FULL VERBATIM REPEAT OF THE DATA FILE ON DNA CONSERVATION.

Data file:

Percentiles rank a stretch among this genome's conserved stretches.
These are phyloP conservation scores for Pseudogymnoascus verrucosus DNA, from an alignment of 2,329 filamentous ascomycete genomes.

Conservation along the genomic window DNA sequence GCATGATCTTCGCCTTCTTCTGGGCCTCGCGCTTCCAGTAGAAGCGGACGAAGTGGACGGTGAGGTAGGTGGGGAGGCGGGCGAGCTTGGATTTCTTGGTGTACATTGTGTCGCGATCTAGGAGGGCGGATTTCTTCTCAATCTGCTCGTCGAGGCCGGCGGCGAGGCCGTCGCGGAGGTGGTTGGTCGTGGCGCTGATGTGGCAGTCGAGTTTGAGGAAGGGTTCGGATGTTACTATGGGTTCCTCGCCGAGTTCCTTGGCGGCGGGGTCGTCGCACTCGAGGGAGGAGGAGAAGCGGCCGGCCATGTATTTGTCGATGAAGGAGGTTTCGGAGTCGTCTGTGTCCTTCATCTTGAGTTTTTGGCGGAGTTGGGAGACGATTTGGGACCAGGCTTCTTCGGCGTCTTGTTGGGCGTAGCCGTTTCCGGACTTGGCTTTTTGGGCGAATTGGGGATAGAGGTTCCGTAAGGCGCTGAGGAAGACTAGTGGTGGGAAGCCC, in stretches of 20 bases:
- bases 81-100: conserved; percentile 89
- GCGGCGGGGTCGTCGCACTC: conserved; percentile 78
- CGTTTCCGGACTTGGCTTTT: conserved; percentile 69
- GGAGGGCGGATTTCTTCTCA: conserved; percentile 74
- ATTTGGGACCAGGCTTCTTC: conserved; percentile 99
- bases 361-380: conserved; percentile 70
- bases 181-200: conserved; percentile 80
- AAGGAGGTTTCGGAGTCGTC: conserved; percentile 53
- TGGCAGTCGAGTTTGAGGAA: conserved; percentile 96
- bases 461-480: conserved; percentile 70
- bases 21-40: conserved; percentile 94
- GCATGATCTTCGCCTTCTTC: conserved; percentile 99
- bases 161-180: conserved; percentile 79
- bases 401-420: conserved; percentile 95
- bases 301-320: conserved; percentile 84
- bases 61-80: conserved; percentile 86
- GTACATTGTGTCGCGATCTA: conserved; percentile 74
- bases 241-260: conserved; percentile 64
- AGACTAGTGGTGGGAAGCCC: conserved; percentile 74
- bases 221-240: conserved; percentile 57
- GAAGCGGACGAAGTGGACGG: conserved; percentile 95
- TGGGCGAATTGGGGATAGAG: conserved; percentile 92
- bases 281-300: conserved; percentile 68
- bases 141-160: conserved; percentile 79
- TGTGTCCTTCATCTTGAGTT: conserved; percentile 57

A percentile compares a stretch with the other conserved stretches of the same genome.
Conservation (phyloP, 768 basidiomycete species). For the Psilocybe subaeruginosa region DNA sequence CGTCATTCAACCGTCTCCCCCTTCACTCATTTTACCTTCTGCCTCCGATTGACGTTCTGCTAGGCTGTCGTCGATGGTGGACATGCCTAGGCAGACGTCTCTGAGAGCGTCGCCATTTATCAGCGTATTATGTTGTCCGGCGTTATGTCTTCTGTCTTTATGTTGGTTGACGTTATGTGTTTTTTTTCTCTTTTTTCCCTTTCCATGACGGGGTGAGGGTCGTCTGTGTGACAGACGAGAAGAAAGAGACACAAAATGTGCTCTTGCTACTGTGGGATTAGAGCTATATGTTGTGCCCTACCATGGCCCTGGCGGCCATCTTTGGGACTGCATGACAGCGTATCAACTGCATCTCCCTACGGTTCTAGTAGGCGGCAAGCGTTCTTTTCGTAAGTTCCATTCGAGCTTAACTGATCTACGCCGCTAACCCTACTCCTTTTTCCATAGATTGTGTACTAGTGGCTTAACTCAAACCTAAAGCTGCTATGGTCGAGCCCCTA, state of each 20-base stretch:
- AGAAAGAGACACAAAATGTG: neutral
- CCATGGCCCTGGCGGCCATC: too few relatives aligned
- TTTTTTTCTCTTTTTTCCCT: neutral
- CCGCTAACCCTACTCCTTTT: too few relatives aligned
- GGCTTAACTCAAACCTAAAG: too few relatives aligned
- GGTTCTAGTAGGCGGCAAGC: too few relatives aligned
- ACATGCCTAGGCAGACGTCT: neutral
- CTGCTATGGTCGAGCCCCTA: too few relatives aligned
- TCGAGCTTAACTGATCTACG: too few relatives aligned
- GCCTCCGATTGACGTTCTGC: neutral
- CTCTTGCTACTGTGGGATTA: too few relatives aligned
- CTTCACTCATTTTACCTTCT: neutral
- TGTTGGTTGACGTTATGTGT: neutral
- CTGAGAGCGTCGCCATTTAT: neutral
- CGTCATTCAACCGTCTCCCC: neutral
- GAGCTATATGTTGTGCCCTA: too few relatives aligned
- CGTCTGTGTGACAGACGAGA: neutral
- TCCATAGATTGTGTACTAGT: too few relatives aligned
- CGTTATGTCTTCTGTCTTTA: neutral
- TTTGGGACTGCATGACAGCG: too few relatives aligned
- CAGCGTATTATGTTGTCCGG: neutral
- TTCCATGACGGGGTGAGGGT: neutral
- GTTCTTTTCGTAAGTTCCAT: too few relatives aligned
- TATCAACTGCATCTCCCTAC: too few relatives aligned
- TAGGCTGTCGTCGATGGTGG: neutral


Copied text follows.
Percentiles rank a stretch among this genome's conserved stretches.
These are phyloP conservation scores for Pseudogymnoascus verrucosus DNA, from an alignment of 2,329 filamentous ascomycete genomes.

Conservation along the genomic window DNA sequence GCATGATCTTCGCCTTCTTCTGGGCCTCGCGCTTCCAGTAGAAGCGGACGAAGTGGACGGTGAGGTAGGTGGGGAGGCGGGCGAGCTTGGATTTCTTGGTGTACATTGTGTCGCGATCTAGGAGGGCGGATTTCTTCTCAATCTGCTCGTCGAGGCCGGCGGCGAGGCCGTCGCGGAGGTGGTTGGTCGTGGCGCTGATGTGGCAGTCGAGTTTGAGGAAGGGTTCGGATGTTACTATGGGTTCCTCGCCGAGTTCCTTGGCGGCGGGGTCGTCGCACTCGAGGGAGGAGGAGAAGCGGCCGGCCATGTATTTGTCGATGAAGGAGGTTTCGGAGTCGTCTGTGTCCTTCATCTTGAGTTTTTGGCGGAGTTGGGAGACGATTTGGGACCAGGCTTCTTCGGCGTCTTGTTGGGCGTAGCCGTTTCCGGACTTGGCTTTTTGGGCGAATTGGGGATAGAGGTTCCGTAAGGCGCTGAGGAAGACTAGTGGTGGGAAGCCC, in stretches of 20 bases:
- bases 81-100: conserved; percentile 89
- GCGGCGGGGTCGTCGCACTC: conserved; percentile 78
- CGTTTCCGGACTTGGCTTTT: conserved; percentile 69
- GGAGGGCGGATTTCTTCTCA: conserved; percentile 74
- ATTTGGGACCAGGCTTCTTC: conserved; percentile 99
- bases 361-380: conserved; percentile 70
- bases 181-200: conserved; percentile 80
- AAGGAGGTTTCGGAGTCGTC: conserved; percentile 53
- TGGCAGTCGAGTTTGAGGAA: conserved; percentile 96
- bases 461-480: conserved; percentile 70
- bases 21-40: conserved; percentile 94
- GCATGATCTTCGCCTTCTTC: conserved; percentile 99
- bases 161-180: conserved; percentile 79
- bases 401-420: conserved; percentile 95
- bases 301-320: conserved; percentile 84
- bases 61-80: conserved; percentile 86
- GTACATTGTGTCGCGATCTA: conserved; percentile 74
- bases 241-260: conserved; percentile 64
- AGACTAGTGGTGGGAAGCCC: conserved; percentile 74
- bases 221-240: conserved; percentile 57
- GAAGCGGACGAAGTGGACGG: conserved; percentile 95
- TGGGCGAATTGGGGATAGAG: conserved; percentile 92
- bases 281-300: conserved; percentile 68
- bases 141-160: conserved; percentile 79
- TGTGTCCTTCATCTTGAGTT: conserved; percentile 57

A percentile compares a stretch with the other conserved stretches of the same genome.
Conservation (phyloP, 768 basidiomycete species). For the Psilocybe subaeruginosa region DNA sequence CGTCATTCAACCGTCTCCCCCTTCACTCATTTTACCTTCTGCCTCCGATTGACGTTCTGCTAGGCTGTCGTCGATGGTGGACATGCCTAGGCAGACGTCTCTGAGAGCGTCGCCATTTATCAGCGTATTATGTTGTCCGGCGTTATGTCTTCTGTCTTTATGTTGGTTGACGTTATGTGTTTTTTTTCTCTTTTTTCCCTTTCCATGACGGGGTGAGGGTCGTCTGTGTGACAGACGAGAAGAAAGAGACACAAAATGTGCTCTTGCTACTGTGGGATTAGAGCTATATGTTGTGCCCTACCATGGCCCTGGCGGCCATCTTTGGGACTGCATGACAGCGTATCAACTGCATCTCCCTACGGTTCTAGTAGGCGGCAAGCGTTCTTTTCGTAAGTTCCATTCGAGCTTAACTGATCTACGCCGCTAACCCTACTCCTTTTTCCATAGATTGTGTACTAGTGGCTTAACTCAAACCTAAAGCTGCTATGGTCGAGCCCCTA, state of each 20-base stretch:
- AGAAAGAGACACAAAATGTG: neutral
- CCATGGCCCTGGCGGCCATC: too few relatives aligned
- TTTTTTTCTCTTTTTTCCCT: neutral
- CCGCTAACCCTACTCCTTTT: too few relatives aligned
- GGCTTAACTCAAACCTAAAG: too few relatives aligned
- GGTTCTAGTAGGCGGCAAGC: too few relatives aligned
- ACATGCCTAGGCAGACGTCT: neutral
- CTGCTATGGTCGAGCCCCTA: too few relatives aligned
- TCGAGCTTAACTGATCTACG: too few relatives aligned
- GCCTCCGATTGACGTTCTGC: neutral
- CTCTTGCTACTGTGGGATTA: too few relatives aligned
- CTTCACTCATTTTACCTTCT: neutral
- TGTTGGTTGACGTTATGTGT: neutral
- CTGAGAGCGTCGCCATTTAT: neutral
- CGTCATTCAACCGTCTCCCC: neutral
- GAGCTATATGTTGTGCCCTA: too few relatives aligned
- CGTCTGTGTGACAGACGAGA: neutral
- TCCATAGATTGTGTACTAGT: too few relatives aligned
- CGTTATGTCTTCTGTCTTTA: neutral
- TTTGGGACTGCATGACAGCG: too few relatives aligned
- CAGCGTATTATGTTGTCCGG: neutral
- TTCCATGACGGGGTGAGGGT: neutral
- GTTCTTTTCGTAAGTTCCAT: too few relatives aligned
- TATCAACTGCATCTCCCTAC: too few relatives aligned
- TAGGCTGTCGTCGATGGTGG: neutral